The Fairbanks Daily News-Miner, The Anchorage Daily News, the Juneau Empire News, and the Ketchikan Daily News are the major newspapers in Alaska. And all have printed tragic stories of individuals that have sought psychiatric care and were either turned away or given insufficient care and then went on to die by suicide or commit a crime.
Individuals in psychiatric crisis seeking help and being diverted from the Alaska Psychiatric Institute 571 miles to the Bartlett Regional Psychiatric Unit in Juneau, or being left in a psychiatric emergency room or jail, or being denied service altogether, should have been a canary in a coal mine moment for every individual providing mental health care.
There is no right of timely appeal for individuals denied service at a psychiatric crisis unit. Individuals denied service are simply pushed out the door of psychiatric emergency rooms without having rights explained to them and there is no independent advocate at the hospitals to provide help. An individual seeking treatment and being denied should have the right to remain until their appeal is examined.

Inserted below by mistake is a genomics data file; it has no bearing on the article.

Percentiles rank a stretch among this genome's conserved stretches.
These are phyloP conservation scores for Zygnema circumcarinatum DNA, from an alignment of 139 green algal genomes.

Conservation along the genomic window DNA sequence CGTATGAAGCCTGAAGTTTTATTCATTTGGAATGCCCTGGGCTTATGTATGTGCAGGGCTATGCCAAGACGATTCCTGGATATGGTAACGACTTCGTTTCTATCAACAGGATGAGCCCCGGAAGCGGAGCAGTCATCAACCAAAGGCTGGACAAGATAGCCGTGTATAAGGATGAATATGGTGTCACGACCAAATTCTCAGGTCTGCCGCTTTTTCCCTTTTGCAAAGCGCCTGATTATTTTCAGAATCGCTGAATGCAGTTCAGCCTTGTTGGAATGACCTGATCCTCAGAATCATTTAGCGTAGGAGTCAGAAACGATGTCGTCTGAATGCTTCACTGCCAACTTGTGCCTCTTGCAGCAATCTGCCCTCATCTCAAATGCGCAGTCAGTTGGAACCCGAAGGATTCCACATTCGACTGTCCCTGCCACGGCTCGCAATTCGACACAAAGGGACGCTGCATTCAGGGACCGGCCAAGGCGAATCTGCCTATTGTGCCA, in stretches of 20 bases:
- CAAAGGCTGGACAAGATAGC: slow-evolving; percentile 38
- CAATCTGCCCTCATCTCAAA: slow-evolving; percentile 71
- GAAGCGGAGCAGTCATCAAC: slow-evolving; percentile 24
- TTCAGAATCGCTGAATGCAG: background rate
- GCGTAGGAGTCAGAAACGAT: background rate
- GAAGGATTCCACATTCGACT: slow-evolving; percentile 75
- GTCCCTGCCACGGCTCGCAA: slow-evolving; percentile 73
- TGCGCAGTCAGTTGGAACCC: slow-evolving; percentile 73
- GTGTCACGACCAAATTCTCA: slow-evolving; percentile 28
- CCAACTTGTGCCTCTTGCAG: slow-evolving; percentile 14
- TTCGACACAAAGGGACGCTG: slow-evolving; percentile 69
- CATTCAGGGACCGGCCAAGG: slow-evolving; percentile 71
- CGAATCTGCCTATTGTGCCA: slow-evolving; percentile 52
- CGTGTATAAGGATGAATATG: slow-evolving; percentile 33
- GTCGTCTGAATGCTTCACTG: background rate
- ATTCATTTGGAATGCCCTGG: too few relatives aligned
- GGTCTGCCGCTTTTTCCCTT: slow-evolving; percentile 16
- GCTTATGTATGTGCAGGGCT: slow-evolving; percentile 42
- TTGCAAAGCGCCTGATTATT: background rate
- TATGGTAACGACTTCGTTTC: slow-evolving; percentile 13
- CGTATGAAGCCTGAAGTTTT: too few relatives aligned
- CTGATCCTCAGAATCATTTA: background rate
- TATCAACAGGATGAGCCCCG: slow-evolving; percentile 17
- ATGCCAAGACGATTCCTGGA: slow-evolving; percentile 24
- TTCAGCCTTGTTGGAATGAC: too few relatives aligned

When a psychiatric patient in a hospital asks to speak with someone to help them with their complaint, they are often told to speak to any staff member, sometimes even the person on staff the patient is trying to complain about. And at times given the phone number to an answering machine.
Like some other states, every major psychiatric emergency room or psychiatric hospital in Alaska should be required by state regulations to have an independent patient advocate available to patients during the hours of hospital operations. No state has found success in protecting psychiatric patients from harm when there was no independent assistance given to patients to file a complaint.
• Faith J. Myers is the author of “Going Crazy in Alaska: A History of Alaska’s Treatment of Psychiatric Patients.” She is a mental health advocate.